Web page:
Given the symmetry of graphene, the friction caused by an object sliding over it should be the same moving forward and backward. However, when Choi et al. (p. 607, published online 30 June) examined mechanically exfoliated graphene sheets on silica substrates measured by friction force microscopy, domains were present that varied in friction, coefficient with scanning direction, rising and dropping with every 180° turn. These domains appeared otherwise identical by atomic force microscopy and by Raman spectroscopy. Puckering induced in the graphene during its attachment to the substrate may have caused the observed anisotropy.

  8. “Seeing” in the Dark

    Bats detect their prey in nocturnal environments by using projected sonar beams and can also act as important pollinators for tropical plants (see the Perspective by Fenton). Sonar echoes from objects within the environment, such as foliage and trees, could interfere with the ability of bats to detect and localize their targets. Bates et al. (p. 627) mimicked how combined clutter and target echoes would be perceived by the bat's brain, which revealed how the bats were able to ignore environmental clutter. How do plants then attract pollinating bat species? Simon et al. (p. 631) show that the Cuban tropical vine Marcgravia evenia produces a unique disk-shaped leaf in conjunction with blooming inflorescences. The leaf produces a strong acoustic echo that clearly differentiates itself from the chaotic echoes produced by background foliage, and its presence reduces the search time of foraging bats by half.

  9. Dissecting Transcription Initiation

    The initiation of transcription is a multistep process. Initial transcripts are unstable, resulting in frequent abortive initiation. Synthesis of a 3- to 4-nucleotide transcript confers a degree of stability, and when the transcript is about 10 nucleotides, the complex escapes the promoter. Liu et al. (p. 633) describe structures of RNA polymerase II transcribing complexes that provide a basis for these transitions. RNA transcripts less than 4 nucleotides long were not ordered in the crystals, while 4- to 5-nucleotide transcripts formed distorted RNA-DNA hybrids. Complexes that contained transcripts of 6 nucleotides or longer had essentially the same structure as a stable elongating complex. The structures support a model in which abortive initiation is a form of promoter proofreading, and the structural transitions are checkpoints for promoter control.

  10. Body Homeostasis and Serotonin

    Serotonergic neurons of the medullary brainstem have been proposed to represent important constituents of the respiratory chemoreflex, which controls breathing by detecting changes in blood CO2 concentration. These neurons have also been implicated in other homeostatic circuitry, such as the network that maintains body temperature. However, direct evidence demonstrating a requirement for serotonergic neurons in homeostasis remains limited. Ray et al. (p. 637) found that acute and reversible inactivation of serotonergic neurons in brainstem raphe nuclei resulted in the depression of two systemic regulatory mechanisms that are pivotal for maintaining homeostasis of body functions in mammals—chemosensitivity and thermoregulation.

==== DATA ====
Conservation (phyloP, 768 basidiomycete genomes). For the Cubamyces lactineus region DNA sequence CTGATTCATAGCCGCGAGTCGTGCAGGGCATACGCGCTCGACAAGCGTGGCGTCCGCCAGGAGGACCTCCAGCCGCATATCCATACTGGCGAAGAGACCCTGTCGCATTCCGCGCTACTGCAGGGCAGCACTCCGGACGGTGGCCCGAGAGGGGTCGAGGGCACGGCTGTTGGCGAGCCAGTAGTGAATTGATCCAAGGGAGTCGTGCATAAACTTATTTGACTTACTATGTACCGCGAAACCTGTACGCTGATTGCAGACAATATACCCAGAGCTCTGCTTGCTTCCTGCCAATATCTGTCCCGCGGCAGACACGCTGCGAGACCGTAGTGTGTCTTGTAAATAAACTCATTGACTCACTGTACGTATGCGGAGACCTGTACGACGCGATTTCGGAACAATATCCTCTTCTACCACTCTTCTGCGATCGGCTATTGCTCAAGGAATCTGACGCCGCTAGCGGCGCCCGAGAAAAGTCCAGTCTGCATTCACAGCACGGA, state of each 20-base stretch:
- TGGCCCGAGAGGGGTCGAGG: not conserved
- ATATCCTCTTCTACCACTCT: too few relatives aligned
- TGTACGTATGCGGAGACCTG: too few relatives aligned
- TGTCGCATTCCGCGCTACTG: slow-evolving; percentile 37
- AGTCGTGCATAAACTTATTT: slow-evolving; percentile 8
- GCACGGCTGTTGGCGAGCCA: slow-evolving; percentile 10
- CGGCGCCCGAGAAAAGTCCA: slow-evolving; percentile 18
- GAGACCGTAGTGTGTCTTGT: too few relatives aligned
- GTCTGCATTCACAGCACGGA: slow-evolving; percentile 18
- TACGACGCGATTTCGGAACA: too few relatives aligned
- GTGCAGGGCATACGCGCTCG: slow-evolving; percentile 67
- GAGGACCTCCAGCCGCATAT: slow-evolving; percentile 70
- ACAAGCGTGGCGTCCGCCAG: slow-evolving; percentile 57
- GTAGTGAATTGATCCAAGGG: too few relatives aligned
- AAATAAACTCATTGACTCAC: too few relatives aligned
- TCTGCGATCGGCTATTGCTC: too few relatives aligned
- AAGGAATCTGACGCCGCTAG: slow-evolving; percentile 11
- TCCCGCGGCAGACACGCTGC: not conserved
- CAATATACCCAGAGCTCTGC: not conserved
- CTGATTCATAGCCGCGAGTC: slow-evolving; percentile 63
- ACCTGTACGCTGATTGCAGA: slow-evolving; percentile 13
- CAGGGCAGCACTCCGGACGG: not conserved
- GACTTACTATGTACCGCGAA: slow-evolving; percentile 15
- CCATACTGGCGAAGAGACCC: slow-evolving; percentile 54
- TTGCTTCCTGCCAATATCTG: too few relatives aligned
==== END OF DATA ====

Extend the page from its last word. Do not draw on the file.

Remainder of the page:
11. Lit Up by Spinach

    CREDIT: PAIGE ET AL.

    Green fluorescent protein (GFP) has revolutionized the way we visualize molecules in the cell. In general, a target protein is tagged by fusion to GFP. Simple methods to fluorescently tag RNA are lacking, and tagging RNA with GFP is somewhat cumbersome. With this in mind, Paige et al. (p. 642) developed a series of GFP equivalents for RNA. Starting with derivatives of the GFP fluorophore, they used artificial evolution to identify short RNAs that bind and activate the fluorophores. Further selection allowed spectral tuning of the fluorophores to generate a range of spectral properties, including cyan, greenish-yellow, yellow, and orange-red fluorescence, as well as an enhanced GFP-like RNA-fluorophore named “Spinach.” Spinach allows the tagging and tracking of RNAs in living mammalian cells.

  12. Odd Guts

    When compared with Eurasian grazing mammals, Australian grazing marsupials are thoroughly odd and, not unexpectedly, have odd gut microbiomes, too, which produce much less methane than those of ruminants. Pope et al. (p. 646, published online 30 June) performed a metagenomic investigation of the complex microbial flora from the foregut of the Tammar wallaby. An axenic culture was developed that allowed the isolation of a succinate-generating species with a genome that nearly matched that of the dominant organisms originally seen in the foregut. The marsupial digestive flora is strikingly different from those of cattle and sheep and may help in designing biotechnological approaches toward reducing methane production in conventional livestock.